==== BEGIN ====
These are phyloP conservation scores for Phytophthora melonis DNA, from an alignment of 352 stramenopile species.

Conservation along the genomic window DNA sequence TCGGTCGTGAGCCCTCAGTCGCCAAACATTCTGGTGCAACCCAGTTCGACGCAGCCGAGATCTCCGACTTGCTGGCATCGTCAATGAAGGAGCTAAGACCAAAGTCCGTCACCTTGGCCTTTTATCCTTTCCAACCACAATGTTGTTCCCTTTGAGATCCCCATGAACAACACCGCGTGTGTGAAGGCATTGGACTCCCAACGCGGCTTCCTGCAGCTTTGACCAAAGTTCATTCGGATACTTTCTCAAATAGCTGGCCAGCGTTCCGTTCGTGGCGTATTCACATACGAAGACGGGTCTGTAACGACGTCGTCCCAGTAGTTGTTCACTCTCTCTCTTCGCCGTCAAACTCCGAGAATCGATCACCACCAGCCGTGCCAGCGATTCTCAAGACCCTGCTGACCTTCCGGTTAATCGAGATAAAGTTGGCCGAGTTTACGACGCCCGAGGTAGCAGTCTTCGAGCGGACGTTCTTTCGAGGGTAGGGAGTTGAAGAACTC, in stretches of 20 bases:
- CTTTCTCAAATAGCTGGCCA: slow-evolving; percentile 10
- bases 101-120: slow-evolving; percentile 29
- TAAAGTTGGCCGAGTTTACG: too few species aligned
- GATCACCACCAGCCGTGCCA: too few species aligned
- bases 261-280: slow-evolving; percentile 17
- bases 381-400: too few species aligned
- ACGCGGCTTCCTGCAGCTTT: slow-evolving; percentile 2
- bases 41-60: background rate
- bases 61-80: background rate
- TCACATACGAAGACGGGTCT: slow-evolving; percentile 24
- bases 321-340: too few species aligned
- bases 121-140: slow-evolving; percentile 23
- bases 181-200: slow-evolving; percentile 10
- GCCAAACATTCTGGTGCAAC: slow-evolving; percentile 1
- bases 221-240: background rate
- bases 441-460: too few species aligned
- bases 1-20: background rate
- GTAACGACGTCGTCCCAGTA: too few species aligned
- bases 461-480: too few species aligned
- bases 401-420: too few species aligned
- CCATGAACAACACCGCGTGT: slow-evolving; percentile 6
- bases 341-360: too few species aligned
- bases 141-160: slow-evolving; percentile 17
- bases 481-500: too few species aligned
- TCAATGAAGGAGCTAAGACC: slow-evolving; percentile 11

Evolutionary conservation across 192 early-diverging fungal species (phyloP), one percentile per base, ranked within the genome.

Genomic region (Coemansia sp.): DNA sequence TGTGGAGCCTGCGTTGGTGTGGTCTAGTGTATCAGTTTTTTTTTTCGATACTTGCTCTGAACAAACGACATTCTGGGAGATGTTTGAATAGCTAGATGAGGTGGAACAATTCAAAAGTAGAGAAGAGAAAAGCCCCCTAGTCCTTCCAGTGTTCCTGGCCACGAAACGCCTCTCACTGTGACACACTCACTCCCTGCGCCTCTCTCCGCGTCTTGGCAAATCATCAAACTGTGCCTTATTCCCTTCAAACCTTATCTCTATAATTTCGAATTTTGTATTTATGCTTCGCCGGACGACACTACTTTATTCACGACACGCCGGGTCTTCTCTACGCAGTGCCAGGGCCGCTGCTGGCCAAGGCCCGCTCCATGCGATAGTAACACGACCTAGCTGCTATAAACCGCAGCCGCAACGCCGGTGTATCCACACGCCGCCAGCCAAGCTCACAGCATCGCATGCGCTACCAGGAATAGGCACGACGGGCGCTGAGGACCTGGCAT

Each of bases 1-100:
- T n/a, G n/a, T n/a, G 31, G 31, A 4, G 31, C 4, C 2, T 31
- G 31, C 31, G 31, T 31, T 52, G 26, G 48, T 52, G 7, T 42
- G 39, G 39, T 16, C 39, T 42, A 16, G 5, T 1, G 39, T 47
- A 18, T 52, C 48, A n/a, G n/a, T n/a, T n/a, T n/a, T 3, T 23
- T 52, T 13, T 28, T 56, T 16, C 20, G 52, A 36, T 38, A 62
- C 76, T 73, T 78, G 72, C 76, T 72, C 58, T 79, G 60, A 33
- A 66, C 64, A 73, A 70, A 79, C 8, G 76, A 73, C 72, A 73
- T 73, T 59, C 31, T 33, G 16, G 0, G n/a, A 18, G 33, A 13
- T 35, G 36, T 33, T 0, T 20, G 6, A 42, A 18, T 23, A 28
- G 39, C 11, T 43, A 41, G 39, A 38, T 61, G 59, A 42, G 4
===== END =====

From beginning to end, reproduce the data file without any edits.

These are phyloP conservation scores for Phytophthora melonis DNA, from an alignment of 352 stramenopile species.

Conservation along the genomic window DNA sequence TCGGTCGTGAGCCCTCAGTCGCCAAACATTCTGGTGCAACCCAGTTCGACGCAGCCGAGATCTCCGACTTGCTGGCATCGTCAATGAAGGAGCTAAGACCAAAGTCCGTCACCTTGGCCTTTTATCCTTTCCAACCACAATGTTGTTCCCTTTGAGATCCCCATGAACAACACCGCGTGTGTGAAGGCATTGGACTCCCAACGCGGCTTCCTGCAGCTTTGACCAAAGTTCATTCGGATACTTTCTCAAATAGCTGGCCAGCGTTCCGTTCGTGGCGTATTCACATACGAAGACGGGTCTGTAACGACGTCGTCCCAGTAGTTGTTCACTCTCTCTCTTCGCCGTCAAACTCCGAGAATCGATCACCACCAGCCGTGCCAGCGATTCTCAAGACCCTGCTGACCTTCCGGTTAATCGAGATAAAGTTGGCCGAGTTTACGACGCCCGAGGTAGCAGTCTTCGAGCGGACGTTCTTTCGAGGGTAGGGAGTTGAAGAACTC, in stretches of 20 bases:
- CTTTCTCAAATAGCTGGCCA: slow-evolving; percentile 10
- bases 101-120: slow-evolving; percentile 29
- TAAAGTTGGCCGAGTTTACG: too few species aligned
- GATCACCACCAGCCGTGCCA: too few species aligned
- bases 261-280: slow-evolving; percentile 17
- bases 381-400: too few species aligned
- ACGCGGCTTCCTGCAGCTTT: slow-evolving; percentile 2
- bases 41-60: background rate
- bases 61-80: background rate
- TCACATACGAAGACGGGTCT: slow-evolving; percentile 24
- bases 321-340: too few species aligned
- bases 121-140: slow-evolving; percentile 23
- bases 181-200: slow-evolving; percentile 10
- GCCAAACATTCTGGTGCAAC: slow-evolving; percentile 1
- bases 221-240: background rate
- bases 441-460: too few species aligned
- bases 1-20: background rate
- GTAACGACGTCGTCCCAGTA: too few species aligned
- bases 461-480: too few species aligned
- bases 401-420: too few species aligned
- CCATGAACAACACCGCGTGT: slow-evolving; percentile 6
- bases 341-360: too few species aligned
- bases 141-160: slow-evolving; percentile 17
- bases 481-500: too few species aligned
- TCAATGAAGGAGCTAAGACC: slow-evolving; percentile 11

Evolutionary conservation across 192 early-diverging fungal species (phyloP), one percentile per base, ranked within the genome.

Genomic region (Coemansia sp.): DNA sequence TGTGGAGCCTGCGTTGGTGTGGTCTAGTGTATCAGTTTTTTTTTTCGATACTTGCTCTGAACAAACGACATTCTGGGAGATGTTTGAATAGCTAGATGAGGTGGAACAATTCAAAAGTAGAGAAGAGAAAAGCCCCCTAGTCCTTCCAGTGTTCCTGGCCACGAAACGCCTCTCACTGTGACACACTCACTCCCTGCGCCTCTCTCCGCGTCTTGGCAAATCATCAAACTGTGCCTTATTCCCTTCAAACCTTATCTCTATAATTTCGAATTTTGTATTTATGCTTCGCCGGACGACACTACTTTATTCACGACACGCCGGGTCTTCTCTACGCAGTGCCAGGGCCGCTGCTGGCCAAGGCCCGCTCCATGCGATAGTAACACGACCTAGCTGCTATAAACCGCAGCCGCAACGCCGGTGTATCCACACGCCGCCAGCCAAGCTCACAGCATCGCATGCGCTACCAGGAATAGGCACGACGGGCGCTGAGGACCTGGCAT

Each of bases 1-100:
- T n/a, G n/a, T n/a, G 31, G 31, A 4, G 31, C 4, C 2, T 31
- G 31, C 31, G 31, T 31, T 52, G 26, G 48, T 52, G 7, T 42
- G 39, G 39, T 16, C 39, T 42, A 16, G 5, T 1, G 39, T 47
- A 18, T 52, C 48, A n/a, G n/a, T n/a, T n/a, T n/a, T 3, T 23
- T 52, T 13, T 28, T 56, T 16, C 20, G 52, A 36, T 38, A 62
- C 76, T 73, T 78, G 72, C 76, T 72, C 58, T 79, G 60, A 33
- A 66, C 64, A 73, A 70, A 79, C 8, G 76, A 73, C 72, A 73
- T 73, T 59, C 31, T 33, G 16, G 0, G n/a, A 18, G 33, A 13
- T 35, G 36, T 33, T 0, T 20, G 6, A 42, A 18, T 23, A 28
- G 39, C 11, T 43, A 41, G 39, A 38, T 61, G 59, A 42, G 4